The overall base gameplay of Code Vein is just like any other game in its Genre. The genre that has From Software games most prominently. Code Vein operates on an interconnected level design basis. You know the drill, you enter an area with one starting point. That point branches out into shortcuts and alternate pathways through an area to make navigation easier and more convenient. Enemy mobs are placed in select locations, varying in strength and numbers.
The gameplay itself is your typical strategic hack and slash. Conserving your energy, attacking between openings and dodging when need be. While Code Vein does keep the pacing pretty fast, one problem I had with the game was the lack of weight behind attacks. Bloodborne remains the best in this genre with capturing the feel of landing a powerful attack. Code Vein was a reminder to me of Dark Souls 2, one where it felt like you were tickling your enemies with your weapon.
Code Vein’s stats and playstyles operated on a class system called the Blood Code. The thing I loved about the Blood Code is how flexibly you could respek it. By this, I mean change and switch up your entire code. Normally in these RPGs, once you stick to a playstyle, you’re bound to it.
While this is good for making players commit, it’s also fucking annoying when you find an enemy or boss that completely counters that style. Especially since you can’t change it. Code Vein is similar to Monster Hunter World in that regard as it makes it very easy to just switch up when need be. You’ll actually want to switch up your Blood Code a lot if you want to breeze through this game.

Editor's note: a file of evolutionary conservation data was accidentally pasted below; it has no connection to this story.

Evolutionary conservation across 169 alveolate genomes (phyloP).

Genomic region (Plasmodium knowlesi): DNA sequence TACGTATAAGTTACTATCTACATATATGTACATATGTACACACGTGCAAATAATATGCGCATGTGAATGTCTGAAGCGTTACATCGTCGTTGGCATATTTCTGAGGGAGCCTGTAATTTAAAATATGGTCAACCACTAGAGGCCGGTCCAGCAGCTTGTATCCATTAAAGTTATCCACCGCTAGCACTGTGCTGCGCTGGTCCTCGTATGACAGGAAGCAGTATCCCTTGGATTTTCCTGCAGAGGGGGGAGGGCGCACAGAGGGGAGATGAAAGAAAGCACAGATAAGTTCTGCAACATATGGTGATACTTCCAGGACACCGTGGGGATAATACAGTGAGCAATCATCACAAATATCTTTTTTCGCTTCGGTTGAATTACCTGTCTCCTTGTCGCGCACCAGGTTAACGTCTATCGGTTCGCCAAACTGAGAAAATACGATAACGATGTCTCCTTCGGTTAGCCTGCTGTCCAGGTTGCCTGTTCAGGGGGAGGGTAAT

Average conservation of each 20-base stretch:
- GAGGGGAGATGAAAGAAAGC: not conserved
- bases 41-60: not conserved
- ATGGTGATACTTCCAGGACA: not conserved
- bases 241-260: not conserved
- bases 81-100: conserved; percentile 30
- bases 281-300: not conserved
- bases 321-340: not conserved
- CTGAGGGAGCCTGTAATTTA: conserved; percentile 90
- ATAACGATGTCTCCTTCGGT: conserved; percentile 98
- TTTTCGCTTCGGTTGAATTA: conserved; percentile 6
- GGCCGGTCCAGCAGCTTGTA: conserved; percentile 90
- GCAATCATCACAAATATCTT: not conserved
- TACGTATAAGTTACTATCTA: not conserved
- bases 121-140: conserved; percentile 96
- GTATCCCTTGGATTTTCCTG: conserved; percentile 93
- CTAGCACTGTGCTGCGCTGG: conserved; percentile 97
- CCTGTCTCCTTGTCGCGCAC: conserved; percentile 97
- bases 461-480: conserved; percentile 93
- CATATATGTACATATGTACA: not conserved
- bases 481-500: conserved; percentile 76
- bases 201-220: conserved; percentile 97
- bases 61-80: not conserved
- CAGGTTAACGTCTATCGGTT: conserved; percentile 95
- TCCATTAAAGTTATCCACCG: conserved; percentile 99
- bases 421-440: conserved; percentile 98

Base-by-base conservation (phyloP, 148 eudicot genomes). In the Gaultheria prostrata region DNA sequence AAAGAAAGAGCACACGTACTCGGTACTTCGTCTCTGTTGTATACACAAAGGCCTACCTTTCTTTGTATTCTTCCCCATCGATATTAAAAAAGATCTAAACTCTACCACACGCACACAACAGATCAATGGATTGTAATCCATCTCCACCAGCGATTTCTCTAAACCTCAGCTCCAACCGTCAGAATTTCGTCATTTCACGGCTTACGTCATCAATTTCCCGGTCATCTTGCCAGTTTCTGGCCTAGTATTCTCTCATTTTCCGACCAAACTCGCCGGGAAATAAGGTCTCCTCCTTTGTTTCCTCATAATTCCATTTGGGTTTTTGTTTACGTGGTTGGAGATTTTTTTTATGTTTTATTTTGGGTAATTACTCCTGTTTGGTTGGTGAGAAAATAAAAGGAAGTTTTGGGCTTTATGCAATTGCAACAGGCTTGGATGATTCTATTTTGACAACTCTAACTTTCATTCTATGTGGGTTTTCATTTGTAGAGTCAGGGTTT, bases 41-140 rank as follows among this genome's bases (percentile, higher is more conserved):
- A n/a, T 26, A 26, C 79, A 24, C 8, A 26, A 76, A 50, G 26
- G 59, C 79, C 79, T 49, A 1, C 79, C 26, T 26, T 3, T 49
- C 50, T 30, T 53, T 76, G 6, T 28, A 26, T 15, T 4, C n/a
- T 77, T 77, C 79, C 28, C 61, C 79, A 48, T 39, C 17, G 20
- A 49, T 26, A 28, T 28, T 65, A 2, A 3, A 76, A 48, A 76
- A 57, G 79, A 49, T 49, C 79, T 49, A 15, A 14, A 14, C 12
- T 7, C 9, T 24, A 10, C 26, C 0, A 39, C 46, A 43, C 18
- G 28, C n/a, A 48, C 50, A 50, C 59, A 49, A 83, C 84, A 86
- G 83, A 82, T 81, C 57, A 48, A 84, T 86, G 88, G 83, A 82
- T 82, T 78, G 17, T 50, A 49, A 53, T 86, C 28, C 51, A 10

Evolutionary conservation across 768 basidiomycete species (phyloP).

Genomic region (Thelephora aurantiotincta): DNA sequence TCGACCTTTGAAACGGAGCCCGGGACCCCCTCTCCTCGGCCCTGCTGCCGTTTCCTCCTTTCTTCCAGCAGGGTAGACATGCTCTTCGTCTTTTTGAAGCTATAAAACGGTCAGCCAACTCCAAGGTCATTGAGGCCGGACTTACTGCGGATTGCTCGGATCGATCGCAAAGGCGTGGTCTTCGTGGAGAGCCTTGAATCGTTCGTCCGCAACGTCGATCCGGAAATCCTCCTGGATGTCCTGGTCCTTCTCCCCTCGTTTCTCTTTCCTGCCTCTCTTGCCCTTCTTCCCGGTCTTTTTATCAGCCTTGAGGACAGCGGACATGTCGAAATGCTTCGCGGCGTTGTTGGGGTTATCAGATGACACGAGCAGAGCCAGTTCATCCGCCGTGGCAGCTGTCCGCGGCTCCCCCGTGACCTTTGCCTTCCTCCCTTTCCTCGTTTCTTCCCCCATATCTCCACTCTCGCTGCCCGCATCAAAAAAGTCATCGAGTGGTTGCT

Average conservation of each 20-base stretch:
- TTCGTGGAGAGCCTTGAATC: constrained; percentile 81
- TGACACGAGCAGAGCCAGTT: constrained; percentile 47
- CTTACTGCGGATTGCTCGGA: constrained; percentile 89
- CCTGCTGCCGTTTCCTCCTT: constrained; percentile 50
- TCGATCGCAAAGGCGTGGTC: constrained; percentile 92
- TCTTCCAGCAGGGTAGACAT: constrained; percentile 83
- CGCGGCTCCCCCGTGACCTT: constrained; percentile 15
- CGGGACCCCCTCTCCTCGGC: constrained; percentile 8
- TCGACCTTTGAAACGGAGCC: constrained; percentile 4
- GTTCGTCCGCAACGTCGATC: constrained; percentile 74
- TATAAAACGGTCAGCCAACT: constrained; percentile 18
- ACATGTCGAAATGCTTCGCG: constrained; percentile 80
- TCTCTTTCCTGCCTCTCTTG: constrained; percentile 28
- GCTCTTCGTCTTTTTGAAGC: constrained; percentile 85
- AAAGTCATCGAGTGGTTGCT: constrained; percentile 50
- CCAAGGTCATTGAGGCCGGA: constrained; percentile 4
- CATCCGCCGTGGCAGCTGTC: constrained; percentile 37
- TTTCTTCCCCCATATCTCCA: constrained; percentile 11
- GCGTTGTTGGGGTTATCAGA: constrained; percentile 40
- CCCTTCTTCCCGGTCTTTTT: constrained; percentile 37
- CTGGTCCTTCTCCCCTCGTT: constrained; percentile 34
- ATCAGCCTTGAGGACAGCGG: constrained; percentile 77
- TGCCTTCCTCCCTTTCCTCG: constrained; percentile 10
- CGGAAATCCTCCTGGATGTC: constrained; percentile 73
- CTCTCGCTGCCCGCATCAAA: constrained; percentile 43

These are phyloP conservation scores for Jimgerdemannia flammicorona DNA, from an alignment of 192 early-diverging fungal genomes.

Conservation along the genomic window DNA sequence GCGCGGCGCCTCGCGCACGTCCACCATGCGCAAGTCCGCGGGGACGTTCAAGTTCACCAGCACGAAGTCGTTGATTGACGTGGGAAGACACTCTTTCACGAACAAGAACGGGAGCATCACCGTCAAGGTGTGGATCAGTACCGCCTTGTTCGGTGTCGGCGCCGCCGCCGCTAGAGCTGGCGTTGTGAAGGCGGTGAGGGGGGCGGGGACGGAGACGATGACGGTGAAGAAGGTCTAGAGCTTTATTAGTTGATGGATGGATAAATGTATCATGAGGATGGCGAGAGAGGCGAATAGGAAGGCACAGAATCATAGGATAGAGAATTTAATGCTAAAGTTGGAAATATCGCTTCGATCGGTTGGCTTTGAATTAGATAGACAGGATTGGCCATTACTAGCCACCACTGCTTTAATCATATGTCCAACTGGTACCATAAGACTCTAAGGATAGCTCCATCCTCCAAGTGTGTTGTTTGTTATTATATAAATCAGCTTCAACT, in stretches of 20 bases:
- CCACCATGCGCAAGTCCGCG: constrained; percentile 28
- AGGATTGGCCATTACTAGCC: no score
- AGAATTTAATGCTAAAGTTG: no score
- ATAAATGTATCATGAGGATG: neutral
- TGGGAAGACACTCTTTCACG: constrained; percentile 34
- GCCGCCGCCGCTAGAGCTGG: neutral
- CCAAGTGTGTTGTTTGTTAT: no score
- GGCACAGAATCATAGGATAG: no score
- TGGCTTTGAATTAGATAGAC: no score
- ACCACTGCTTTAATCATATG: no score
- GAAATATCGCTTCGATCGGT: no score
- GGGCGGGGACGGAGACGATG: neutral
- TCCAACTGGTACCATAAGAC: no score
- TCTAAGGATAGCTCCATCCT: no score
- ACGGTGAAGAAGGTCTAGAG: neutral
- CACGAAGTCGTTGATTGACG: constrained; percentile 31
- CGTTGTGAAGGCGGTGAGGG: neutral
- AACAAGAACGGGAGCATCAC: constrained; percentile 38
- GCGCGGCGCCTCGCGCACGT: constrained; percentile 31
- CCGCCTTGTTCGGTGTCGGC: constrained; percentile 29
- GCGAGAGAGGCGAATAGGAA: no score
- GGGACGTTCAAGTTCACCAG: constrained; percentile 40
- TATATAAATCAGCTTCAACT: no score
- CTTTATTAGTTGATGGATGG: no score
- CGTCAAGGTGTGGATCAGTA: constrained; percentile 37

One major thing that sets Code Vein apart from the mould of its genre is the AI companion system. These characters aren’t just plot points, they’re actual helpers. Ones that fight with you in combat, create distractions and tank hits for your ass.
The thing is, the companions were heavily RNG based. This RNG translated into every encounter which you involve your allies in.
Sometimes, they’ll be astounding with how they avoid and decimate enemies, sometimes even bosses. Other times they’ll be so brain dead that you end up babysitting the whole time. I feel like the AI also conditions a lot of players to grow soft and be unable to progress without the buddy.
This is why I recommend variation between taking a companion and going solo. Just to make sure you actually remain competent is all.
The main advice I can give for using companions is to think of them as a part of your blood code loadout. After all, companions are meant to serve as a sidekick of sort in these games. Therefore, treat them like one. Pick a close range ally if you’re going long range. Pick a tanky ally if you plan on being a glass cannon. The list goes on.
Besides the AI companions, Code Vein has a small hint of multiplayer in the form of very scarce support in certain areas. It’s not manual matchmade support, however. It’s a lot like the cameo system in Devil May Cry 5 actually. Just with a bit more direct interaction. There’s no way to play this game with your friends just yet, sadly.
Still, with all that I’ve talked about in the Code Vein review, I’d definitely recommend that you give Code Vein a go. Admittedly, the delay in its release may have killed the hype, but it’s still better not to miss out honestly.